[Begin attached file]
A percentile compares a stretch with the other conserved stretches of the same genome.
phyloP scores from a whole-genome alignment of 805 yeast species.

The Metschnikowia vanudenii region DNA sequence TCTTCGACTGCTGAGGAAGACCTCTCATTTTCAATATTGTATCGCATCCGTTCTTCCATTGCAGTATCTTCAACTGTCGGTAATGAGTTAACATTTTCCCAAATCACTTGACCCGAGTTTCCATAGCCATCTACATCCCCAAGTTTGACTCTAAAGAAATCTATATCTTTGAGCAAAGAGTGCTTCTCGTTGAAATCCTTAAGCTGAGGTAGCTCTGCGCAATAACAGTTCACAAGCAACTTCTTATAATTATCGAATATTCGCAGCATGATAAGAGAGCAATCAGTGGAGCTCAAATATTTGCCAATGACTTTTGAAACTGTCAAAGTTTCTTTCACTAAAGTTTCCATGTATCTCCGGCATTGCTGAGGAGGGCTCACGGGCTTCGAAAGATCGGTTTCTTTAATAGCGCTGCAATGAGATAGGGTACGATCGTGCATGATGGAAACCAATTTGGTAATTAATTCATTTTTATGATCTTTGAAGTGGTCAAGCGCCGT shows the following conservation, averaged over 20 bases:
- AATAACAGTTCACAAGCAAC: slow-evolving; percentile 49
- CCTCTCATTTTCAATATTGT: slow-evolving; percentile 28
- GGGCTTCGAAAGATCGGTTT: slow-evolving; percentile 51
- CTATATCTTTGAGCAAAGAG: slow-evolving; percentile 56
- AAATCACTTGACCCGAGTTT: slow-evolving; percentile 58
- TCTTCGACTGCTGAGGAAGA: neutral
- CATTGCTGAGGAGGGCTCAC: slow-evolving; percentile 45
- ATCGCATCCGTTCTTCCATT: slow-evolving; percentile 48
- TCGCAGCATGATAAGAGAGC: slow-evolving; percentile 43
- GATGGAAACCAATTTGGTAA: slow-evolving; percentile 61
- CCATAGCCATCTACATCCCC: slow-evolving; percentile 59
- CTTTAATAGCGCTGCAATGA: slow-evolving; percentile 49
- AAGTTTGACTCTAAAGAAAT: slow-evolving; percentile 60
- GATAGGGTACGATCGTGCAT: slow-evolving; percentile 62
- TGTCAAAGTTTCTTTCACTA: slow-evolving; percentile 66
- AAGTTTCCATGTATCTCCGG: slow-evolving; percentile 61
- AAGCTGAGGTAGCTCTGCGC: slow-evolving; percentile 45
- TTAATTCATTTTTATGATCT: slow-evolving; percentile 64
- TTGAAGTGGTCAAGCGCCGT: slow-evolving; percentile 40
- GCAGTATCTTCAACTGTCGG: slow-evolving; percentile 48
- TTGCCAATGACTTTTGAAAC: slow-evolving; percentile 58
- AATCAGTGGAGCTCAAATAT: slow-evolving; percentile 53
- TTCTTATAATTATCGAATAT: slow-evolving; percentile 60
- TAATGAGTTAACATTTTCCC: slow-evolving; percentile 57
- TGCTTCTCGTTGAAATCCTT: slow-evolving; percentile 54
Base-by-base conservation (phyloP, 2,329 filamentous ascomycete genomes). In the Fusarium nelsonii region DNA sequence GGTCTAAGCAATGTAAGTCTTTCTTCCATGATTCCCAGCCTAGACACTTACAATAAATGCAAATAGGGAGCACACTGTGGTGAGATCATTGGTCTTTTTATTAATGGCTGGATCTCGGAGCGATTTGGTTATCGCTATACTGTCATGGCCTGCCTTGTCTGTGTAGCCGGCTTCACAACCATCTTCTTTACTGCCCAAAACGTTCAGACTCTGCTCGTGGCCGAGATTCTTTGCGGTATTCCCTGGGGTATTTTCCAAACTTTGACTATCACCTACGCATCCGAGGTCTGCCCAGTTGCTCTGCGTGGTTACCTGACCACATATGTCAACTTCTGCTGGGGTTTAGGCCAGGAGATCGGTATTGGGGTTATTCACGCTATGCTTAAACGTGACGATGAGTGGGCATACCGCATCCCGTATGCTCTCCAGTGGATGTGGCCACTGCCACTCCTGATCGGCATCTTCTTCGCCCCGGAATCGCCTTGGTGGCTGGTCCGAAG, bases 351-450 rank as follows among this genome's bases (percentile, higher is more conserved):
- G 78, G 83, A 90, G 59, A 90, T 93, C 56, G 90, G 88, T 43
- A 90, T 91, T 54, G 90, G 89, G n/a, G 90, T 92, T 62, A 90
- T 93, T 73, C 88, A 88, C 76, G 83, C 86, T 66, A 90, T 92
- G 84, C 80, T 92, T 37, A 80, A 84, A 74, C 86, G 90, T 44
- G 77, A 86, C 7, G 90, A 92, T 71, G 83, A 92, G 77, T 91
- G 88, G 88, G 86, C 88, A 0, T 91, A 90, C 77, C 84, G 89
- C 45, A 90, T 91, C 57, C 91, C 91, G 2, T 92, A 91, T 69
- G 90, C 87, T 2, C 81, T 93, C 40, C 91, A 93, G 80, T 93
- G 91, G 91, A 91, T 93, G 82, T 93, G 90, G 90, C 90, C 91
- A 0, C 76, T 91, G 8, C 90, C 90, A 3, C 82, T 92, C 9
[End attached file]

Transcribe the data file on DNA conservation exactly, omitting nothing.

A percentile compares a stretch with the other conserved stretches of the same genome.
phyloP scores from a whole-genome alignment of 805 yeast species.

The Metschnikowia vanudenii region DNA sequence TCTTCGACTGCTGAGGAAGACCTCTCATTTTCAATATTGTATCGCATCCGTTCTTCCATTGCAGTATCTTCAACTGTCGGTAATGAGTTAACATTTTCCCAAATCACTTGACCCGAGTTTCCATAGCCATCTACATCCCCAAGTTTGACTCTAAAGAAATCTATATCTTTGAGCAAAGAGTGCTTCTCGTTGAAATCCTTAAGCTGAGGTAGCTCTGCGCAATAACAGTTCACAAGCAACTTCTTATAATTATCGAATATTCGCAGCATGATAAGAGAGCAATCAGTGGAGCTCAAATATTTGCCAATGACTTTTGAAACTGTCAAAGTTTCTTTCACTAAAGTTTCCATGTATCTCCGGCATTGCTGAGGAGGGCTCACGGGCTTCGAAAGATCGGTTTCTTTAATAGCGCTGCAATGAGATAGGGTACGATCGTGCATGATGGAAACCAATTTGGTAATTAATTCATTTTTATGATCTTTGAAGTGGTCAAGCGCCGT shows the following conservation, averaged over 20 bases:
- AATAACAGTTCACAAGCAAC: slow-evolving; percentile 49
- CCTCTCATTTTCAATATTGT: slow-evolving; percentile 28
- GGGCTTCGAAAGATCGGTTT: slow-evolving; percentile 51
- CTATATCTTTGAGCAAAGAG: slow-evolving; percentile 56
- AAATCACTTGACCCGAGTTT: slow-evolving; percentile 58
- TCTTCGACTGCTGAGGAAGA: neutral
- CATTGCTGAGGAGGGCTCAC: slow-evolving; percentile 45
- ATCGCATCCGTTCTTCCATT: slow-evolving; percentile 48
- TCGCAGCATGATAAGAGAGC: slow-evolving; percentile 43
- GATGGAAACCAATTTGGTAA: slow-evolving; percentile 61
- CCATAGCCATCTACATCCCC: slow-evolving; percentile 59
- CTTTAATAGCGCTGCAATGA: slow-evolving; percentile 49
- AAGTTTGACTCTAAAGAAAT: slow-evolving; percentile 60
- GATAGGGTACGATCGTGCAT: slow-evolving; percentile 62
- TGTCAAAGTTTCTTTCACTA: slow-evolving; percentile 66
- AAGTTTCCATGTATCTCCGG: slow-evolving; percentile 61
- AAGCTGAGGTAGCTCTGCGC: slow-evolving; percentile 45
- TTAATTCATTTTTATGATCT: slow-evolving; percentile 64
- TTGAAGTGGTCAAGCGCCGT: slow-evolving; percentile 40
- GCAGTATCTTCAACTGTCGG: slow-evolving; percentile 48
- TTGCCAATGACTTTTGAAAC: slow-evolving; percentile 58
- AATCAGTGGAGCTCAAATAT: slow-evolving; percentile 53
- TTCTTATAATTATCGAATAT: slow-evolving; percentile 60
- TAATGAGTTAACATTTTCCC: slow-evolving; percentile 57
- TGCTTCTCGTTGAAATCCTT: slow-evolving; percentile 54
Base-by-base conservation (phyloP, 2,329 filamentous ascomycete genomes). In the Fusarium nelsonii region DNA sequence GGTCTAAGCAATGTAAGTCTTTCTTCCATGATTCCCAGCCTAGACACTTACAATAAATGCAAATAGGGAGCACACTGTGGTGAGATCATTGGTCTTTTTATTAATGGCTGGATCTCGGAGCGATTTGGTTATCGCTATACTGTCATGGCCTGCCTTGTCTGTGTAGCCGGCTTCACAACCATCTTCTTTACTGCCCAAAACGTTCAGACTCTGCTCGTGGCCGAGATTCTTTGCGGTATTCCCTGGGGTATTTTCCAAACTTTGACTATCACCTACGCATCCGAGGTCTGCCCAGTTGCTCTGCGTGGTTACCTGACCACATATGTCAACTTCTGCTGGGGTTTAGGCCAGGAGATCGGTATTGGGGTTATTCACGCTATGCTTAAACGTGACGATGAGTGGGCATACCGCATCCCGTATGCTCTCCAGTGGATGTGGCCACTGCCACTCCTGATCGGCATCTTCTTCGCCCCGGAATCGCCTTGGTGGCTGGTCCGAAG, bases 351-450 rank as follows among this genome's bases (percentile, higher is more conserved):
- G 78, G 83, A 90, G 59, A 90, T 93, C 56, G 90, G 88, T 43
- A 90, T 91, T 54, G 90, G 89, G n/a, G 90, T 92, T 62, A 90
- T 93, T 73, C 88, A 88, C 76, G 83, C 86, T 66, A 90, T 92
- G 84, C 80, T 92, T 37, A 80, A 84, A 74, C 86, G 90, T 44
- G 77, A 86, C 7, G 90, A 92, T 71, G 83, A 92, G 77, T 91
- G 88, G 88, G 86, C 88, A 0, T 91, A 90, C 77, C 84, G 89
- C 45, A 90, T 91, C 57, C 91, C 91, G 2, T 92, A 91, T 69
- G 90, C 87, T 2, C 81, T 93, C 40, C 91, A 93, G 80, T 93
- G 91, G 91, A 91, T 93, G 82, T 93, G 90, G 90, C 90, C 91
- A 0, C 76, T 91, G 8, C 90, C 90, A 3, C 82, T 92, C 9